A Poor Choice for Pain Relief
Acetaminophen is the most popular pain reliever in the U.S., accounting for an estimated 27 billion annual doses as of 2009. With 100,000-plus hospital visits a year by users, it's also the most likely to be taken inappropriately.
Acupuncture and the Pulse
In 1991, I attended a martial arts workshop hosted coincidentally by Sung Baek, a martial artist and the head of his lineage as a Korean trained acupuncturist. I was enamored by the details Sung could attain from the pulse, as told to me by some of his apprentices.
Breath: The Movement of Oxygen and Energy
I remember with surprising clarity the first time a patient started crying during an acupuncture treatment I was giving. This is now quite a long time ago, back in 1999, when I was a student.
January, 2002, Vol. 02, Issue 01
By Steve Capellini, LMT
Author's Note: The Spa Letters column features news, personality profiles, trends, and plenty of professional possibilities for LMTs in the spa industry. The style is epistolary, meaning the articles are letters to a fictional massage therapist friend of the author.
I can't believe it's already been a year since you've begun your spa odyssey. Now you're a full-fledged member of an industry that employs well over 100,000 people. Plus, as a massage therapist, you're on the front lines of this expanding sector. You are the person spa guests spend time with. You are the person they look to as a living example of the health and wholeness they seek. They want you to walk your talk!
I hope you've benefited from our conversations thus far. What started out as a simple correspondence has turned into a correspondence course for spa therapists! (Editor's note: To read the complete archives of Steve's Spa Letters column, go to www.massagetoday.com/columnists/capellini/articles.html.)
"What's next?" you asked in your last letter. Good question. You've been at the spa for some time, and have become a valuable asset through your training, dedication and hard work. Now that spa season is in full swing again, you're ripe to "make your move," or at least take the first step up the spa ladder. But toward what?
It may feel as if you're suddenly in a dead-end position; maybe you're even questioning why you got into the spa business in the first place. Everywhere you look, you see a long line of therapists in front of you. You've just run into what I call the "Seniority Syndrome," and I don't blame you for feeling frustrated.
Your enthusiasm and energy are colliding with a system that has been in place at most spas (and many businesses in general) for years. Therapists who've worked at the spa longer than you are given preference for prime shifts and time off, simply because the start-date of their employment was earlier than yours. As you've pointed out, some of these "senior" therapists are resting on their laurels, not doing the best work they're capable of. You think they're taking advantage of the system.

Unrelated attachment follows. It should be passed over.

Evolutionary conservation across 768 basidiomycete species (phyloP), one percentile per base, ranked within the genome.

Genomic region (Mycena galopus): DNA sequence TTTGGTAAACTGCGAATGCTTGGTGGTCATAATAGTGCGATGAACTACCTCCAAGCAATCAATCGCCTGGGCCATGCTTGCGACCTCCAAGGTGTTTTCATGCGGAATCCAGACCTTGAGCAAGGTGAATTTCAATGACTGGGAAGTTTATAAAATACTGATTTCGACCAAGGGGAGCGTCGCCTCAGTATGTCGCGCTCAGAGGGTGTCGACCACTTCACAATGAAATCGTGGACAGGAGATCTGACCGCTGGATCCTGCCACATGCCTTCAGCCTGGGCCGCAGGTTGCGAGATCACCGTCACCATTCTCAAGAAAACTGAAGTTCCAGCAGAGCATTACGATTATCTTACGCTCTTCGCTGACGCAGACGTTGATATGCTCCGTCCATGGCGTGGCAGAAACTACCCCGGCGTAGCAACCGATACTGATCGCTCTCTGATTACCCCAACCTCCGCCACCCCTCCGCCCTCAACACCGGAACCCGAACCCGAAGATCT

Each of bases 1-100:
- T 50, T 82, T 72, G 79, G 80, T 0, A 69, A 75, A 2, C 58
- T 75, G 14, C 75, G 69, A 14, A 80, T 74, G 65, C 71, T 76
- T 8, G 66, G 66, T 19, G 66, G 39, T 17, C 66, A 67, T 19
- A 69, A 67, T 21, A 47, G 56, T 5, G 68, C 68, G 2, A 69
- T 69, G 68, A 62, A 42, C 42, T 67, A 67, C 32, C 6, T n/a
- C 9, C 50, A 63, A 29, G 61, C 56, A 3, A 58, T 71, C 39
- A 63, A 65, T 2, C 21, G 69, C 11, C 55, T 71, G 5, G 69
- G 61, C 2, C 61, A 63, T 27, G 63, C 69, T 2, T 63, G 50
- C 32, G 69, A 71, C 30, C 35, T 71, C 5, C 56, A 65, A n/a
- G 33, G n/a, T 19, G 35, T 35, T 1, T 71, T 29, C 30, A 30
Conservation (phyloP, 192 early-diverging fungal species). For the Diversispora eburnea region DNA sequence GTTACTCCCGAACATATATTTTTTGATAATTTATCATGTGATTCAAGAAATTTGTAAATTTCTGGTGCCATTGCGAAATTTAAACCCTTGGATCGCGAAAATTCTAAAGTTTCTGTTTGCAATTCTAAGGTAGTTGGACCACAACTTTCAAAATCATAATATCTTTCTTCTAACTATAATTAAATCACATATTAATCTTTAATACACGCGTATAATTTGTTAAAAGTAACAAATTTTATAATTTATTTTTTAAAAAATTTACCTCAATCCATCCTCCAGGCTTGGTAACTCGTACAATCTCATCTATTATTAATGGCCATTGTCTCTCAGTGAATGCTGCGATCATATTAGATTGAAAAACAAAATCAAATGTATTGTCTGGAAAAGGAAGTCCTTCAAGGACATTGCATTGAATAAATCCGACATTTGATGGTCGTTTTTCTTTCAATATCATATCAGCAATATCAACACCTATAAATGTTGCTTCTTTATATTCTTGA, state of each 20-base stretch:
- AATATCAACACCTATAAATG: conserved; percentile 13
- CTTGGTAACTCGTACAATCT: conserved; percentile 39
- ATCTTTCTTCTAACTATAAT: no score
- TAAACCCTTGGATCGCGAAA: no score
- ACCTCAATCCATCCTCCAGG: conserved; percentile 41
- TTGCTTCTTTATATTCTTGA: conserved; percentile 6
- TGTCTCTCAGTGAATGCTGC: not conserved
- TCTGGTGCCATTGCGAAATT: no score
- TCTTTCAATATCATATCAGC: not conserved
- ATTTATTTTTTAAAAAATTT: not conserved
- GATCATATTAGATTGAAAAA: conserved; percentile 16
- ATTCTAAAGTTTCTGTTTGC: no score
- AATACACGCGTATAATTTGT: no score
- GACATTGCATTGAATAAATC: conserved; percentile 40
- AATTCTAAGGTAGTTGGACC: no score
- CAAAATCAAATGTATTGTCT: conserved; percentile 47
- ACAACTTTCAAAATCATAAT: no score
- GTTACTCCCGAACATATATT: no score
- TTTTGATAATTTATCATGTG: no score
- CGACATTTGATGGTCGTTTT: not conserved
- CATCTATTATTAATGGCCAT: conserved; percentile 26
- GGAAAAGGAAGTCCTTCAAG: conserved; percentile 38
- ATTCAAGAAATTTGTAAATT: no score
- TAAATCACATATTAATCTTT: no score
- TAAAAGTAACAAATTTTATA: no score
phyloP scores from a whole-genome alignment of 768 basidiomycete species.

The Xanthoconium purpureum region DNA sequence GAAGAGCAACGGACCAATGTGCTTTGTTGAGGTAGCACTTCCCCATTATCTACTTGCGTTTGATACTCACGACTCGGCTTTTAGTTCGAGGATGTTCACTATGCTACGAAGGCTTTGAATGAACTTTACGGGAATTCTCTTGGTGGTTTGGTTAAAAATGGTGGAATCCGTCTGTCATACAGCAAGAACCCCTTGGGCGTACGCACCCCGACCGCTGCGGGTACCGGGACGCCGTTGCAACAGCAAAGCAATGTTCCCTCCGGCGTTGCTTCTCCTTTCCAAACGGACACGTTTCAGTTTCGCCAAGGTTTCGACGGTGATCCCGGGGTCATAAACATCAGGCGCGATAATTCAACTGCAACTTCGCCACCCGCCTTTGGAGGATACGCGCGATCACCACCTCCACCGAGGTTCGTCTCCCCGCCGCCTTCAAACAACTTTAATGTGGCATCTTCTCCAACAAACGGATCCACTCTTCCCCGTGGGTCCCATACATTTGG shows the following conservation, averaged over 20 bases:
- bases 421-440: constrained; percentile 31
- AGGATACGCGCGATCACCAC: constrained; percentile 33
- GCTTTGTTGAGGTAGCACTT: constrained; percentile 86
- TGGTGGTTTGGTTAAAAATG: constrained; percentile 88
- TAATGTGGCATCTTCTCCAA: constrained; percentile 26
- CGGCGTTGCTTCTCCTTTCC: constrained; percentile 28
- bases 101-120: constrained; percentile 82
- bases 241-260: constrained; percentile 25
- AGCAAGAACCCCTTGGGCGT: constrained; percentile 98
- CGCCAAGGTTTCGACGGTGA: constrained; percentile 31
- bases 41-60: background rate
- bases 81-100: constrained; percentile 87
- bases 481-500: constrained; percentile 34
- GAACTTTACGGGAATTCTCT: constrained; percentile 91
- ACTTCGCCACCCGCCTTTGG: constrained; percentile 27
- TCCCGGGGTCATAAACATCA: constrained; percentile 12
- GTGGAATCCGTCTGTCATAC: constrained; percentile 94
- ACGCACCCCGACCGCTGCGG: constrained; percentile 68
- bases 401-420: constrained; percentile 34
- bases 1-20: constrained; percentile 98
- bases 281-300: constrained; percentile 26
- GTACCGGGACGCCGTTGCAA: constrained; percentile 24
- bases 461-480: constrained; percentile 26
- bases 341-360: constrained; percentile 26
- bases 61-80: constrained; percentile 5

You may be right. However, keep in mind that you might possibly behave the same way if, a few years from now, you find yourself in a cushy senior position. If that were to happen, you might resent the energy and enthusiasm of an upstart -- such as the person you are right now!
The problem, in my mind, is not so much with individuals, but with the system itself. Given sufficient motivation and opportunity, most spa therapists will want to continue to improve themselves and their work.
Your best bet now is to continue to work closely (and obediently!) with your spa director, massage supervisor, and other managers. When the time is right, let the director know about an alternative to the seniority system. I saw it in action at a spa in northern California once, and it worked quite well.
Instead of the existing "senioritocracy,"consider an alternative system I'll call a "meritocracy." Rather than awarding therapists simply for sticking around, this system is based on monthly guest comment cards, plus longevity on the job, which does count for something, after all.
If the therapists who garner the most favorable comments also receive the most prized shifts and optimal number of hours, it will work for the benefit of the spa, the guests, and the therapists, who will be motivated to do their best work. The only problem with this system is that sometimes, over-zealous therapists solicit favorable guest comments. Spot-checks need to be in place to guard against this. All guest comments should be unsolicited.
Lou, I have a feeling you're going to go far in the spa industry. You just have to find a way to reign in your enthusiasm right now so it can be used for the greater good. Sooner than you think, you're going to be a senior employee yourself. Exercise compassion toward others in your workplace who are dealing with their own challenges. Believe me, you'll need the same type of compassion in return one day.
Something you can do today is begin to create your own private meritocracy. Continue to do the best work you can do, on all levels that the job demands. That hard work will take you to the place your heart wants you to be -- your soul's calling.
More about this next time I write. Until then, take care,
Click here for previous articles by Steve Capellini, LMT.